The unexpected success of Mad Men elevated Jon Hamm from a relatively unknown working actor to a modern style icon
In Born a Crime, the comedian who's taken America by storm offers insightful stories of his youth and growing up in apartheid South Africa
Eduan R. Maggo
Noah brings perspective to the absurdities of a system where he couldn’t acknowledge his mother or his father in public and had to spend most of his childhood indoors reading to avoid the curiosity his light complexion would invite in a black neighbourhood.
Equal parts funny and terrifying, Noah employs the storytelling that’s made him a hit internationally. He balances the humour and serious asides he’s become known for on stage and TV, recounting how he became the chameleon he is — able to bridge multiple gaps through an affinity for languages, and rise from the township to host one of the most influential satirical news shows on television; to be both conspiratorial insider and flabbergasted outsider; to adapt to most situations.
The reader shares his excitement when he writes about his joy traversing the city in a rickety old Volkswagen with his mother. We’re as mystified as the young boy by the logic she applies for needing to attend three church services on a Sunday (and at least as many religious meetings during the week). We feel personally invested in the young man’s forays into the dating world. We’re complicit as the budding entrepreneur plays fast and loose with intellectual property rights to make a living. And we’re as horrified by the abuse the family suffers at the hands of an alcoholic parent, a stepfather who would shoot his mother in the head.
Stand-up comic and host of The Daily Show Trevor Noah recently released a collection of stories from his childhood and youth. If this premise sounds familiar, it’s because this has been the bread-and-butter of Noah’s comedic career on stage. But where one might expect a staid product, the memoir format offers him more scope to delve into the accounts of him growing up; he goes beyond the punchlines.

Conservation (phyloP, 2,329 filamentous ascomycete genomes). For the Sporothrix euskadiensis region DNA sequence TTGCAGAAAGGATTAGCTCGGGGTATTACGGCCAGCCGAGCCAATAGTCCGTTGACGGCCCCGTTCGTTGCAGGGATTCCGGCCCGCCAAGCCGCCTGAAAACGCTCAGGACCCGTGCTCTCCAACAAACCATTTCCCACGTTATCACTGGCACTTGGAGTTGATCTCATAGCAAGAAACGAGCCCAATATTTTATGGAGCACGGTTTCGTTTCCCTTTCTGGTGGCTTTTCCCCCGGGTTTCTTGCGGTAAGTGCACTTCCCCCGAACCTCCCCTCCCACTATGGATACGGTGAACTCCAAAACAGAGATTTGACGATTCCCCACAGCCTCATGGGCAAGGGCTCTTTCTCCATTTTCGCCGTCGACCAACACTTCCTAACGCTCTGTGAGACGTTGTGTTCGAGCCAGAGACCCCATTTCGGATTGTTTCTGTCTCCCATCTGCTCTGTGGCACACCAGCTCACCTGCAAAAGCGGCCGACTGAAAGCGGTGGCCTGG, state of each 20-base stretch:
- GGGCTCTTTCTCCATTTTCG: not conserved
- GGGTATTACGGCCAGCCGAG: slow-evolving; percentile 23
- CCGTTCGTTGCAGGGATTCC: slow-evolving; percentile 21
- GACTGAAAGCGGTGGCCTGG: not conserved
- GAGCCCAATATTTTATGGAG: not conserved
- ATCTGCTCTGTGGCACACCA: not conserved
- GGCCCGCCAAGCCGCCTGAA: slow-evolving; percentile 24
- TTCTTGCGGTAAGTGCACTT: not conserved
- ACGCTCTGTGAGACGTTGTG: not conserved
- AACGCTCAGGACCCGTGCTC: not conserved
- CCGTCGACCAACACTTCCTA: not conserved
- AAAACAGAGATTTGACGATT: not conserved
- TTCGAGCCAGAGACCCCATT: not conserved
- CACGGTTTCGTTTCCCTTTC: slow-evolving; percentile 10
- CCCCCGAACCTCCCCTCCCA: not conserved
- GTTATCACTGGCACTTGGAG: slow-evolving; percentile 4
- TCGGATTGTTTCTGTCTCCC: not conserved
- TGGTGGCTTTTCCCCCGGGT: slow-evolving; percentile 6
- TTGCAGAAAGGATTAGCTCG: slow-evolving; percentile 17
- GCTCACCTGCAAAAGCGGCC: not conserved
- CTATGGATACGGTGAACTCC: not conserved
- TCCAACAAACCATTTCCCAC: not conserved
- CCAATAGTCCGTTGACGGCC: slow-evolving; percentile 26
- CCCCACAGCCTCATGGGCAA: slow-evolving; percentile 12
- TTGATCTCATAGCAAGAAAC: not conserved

An only child for a long while, the book is as much a reflection on the life of his mother, a Xhosa woman who defied tradition and the law to stick it to the man by having a child with a Swiss/German expat. Now this is in apartheid-era South Africa, when relationships across the colour line were a punishable crime. And that’s where Noah, neither black nor white, gets his title, Born a Crime.
Honest and candid, Noah spares neither himself nor the society he grew up in to explore how he and it came into being, and the intersectionality between the two. He does this with deft compassion that precludes derision for any party, including the various sections that could be considered the villains in this tale.
In writing about where he comes from personally, Noah also tells the story of disparate communities — in the broadest sense of the word — caught in the middle, mainly of the racial divide but implicitly along all binary systems. His is the story of a person who doesn’t quite fit in — in his own house or even family, let alone the society he finds himself in. And from that the book derives universal appeal. For as much as this is a South African story, it is also one that takes on greater importance in a geopolitical environment that values uniformity (specifically white nativism) over diversity.
The title alone suggests an extraordinary ride, and Noah delivers on this promise. He writes with wit and intelligence, delivering a fresh perspective on issues of class, race and gender.
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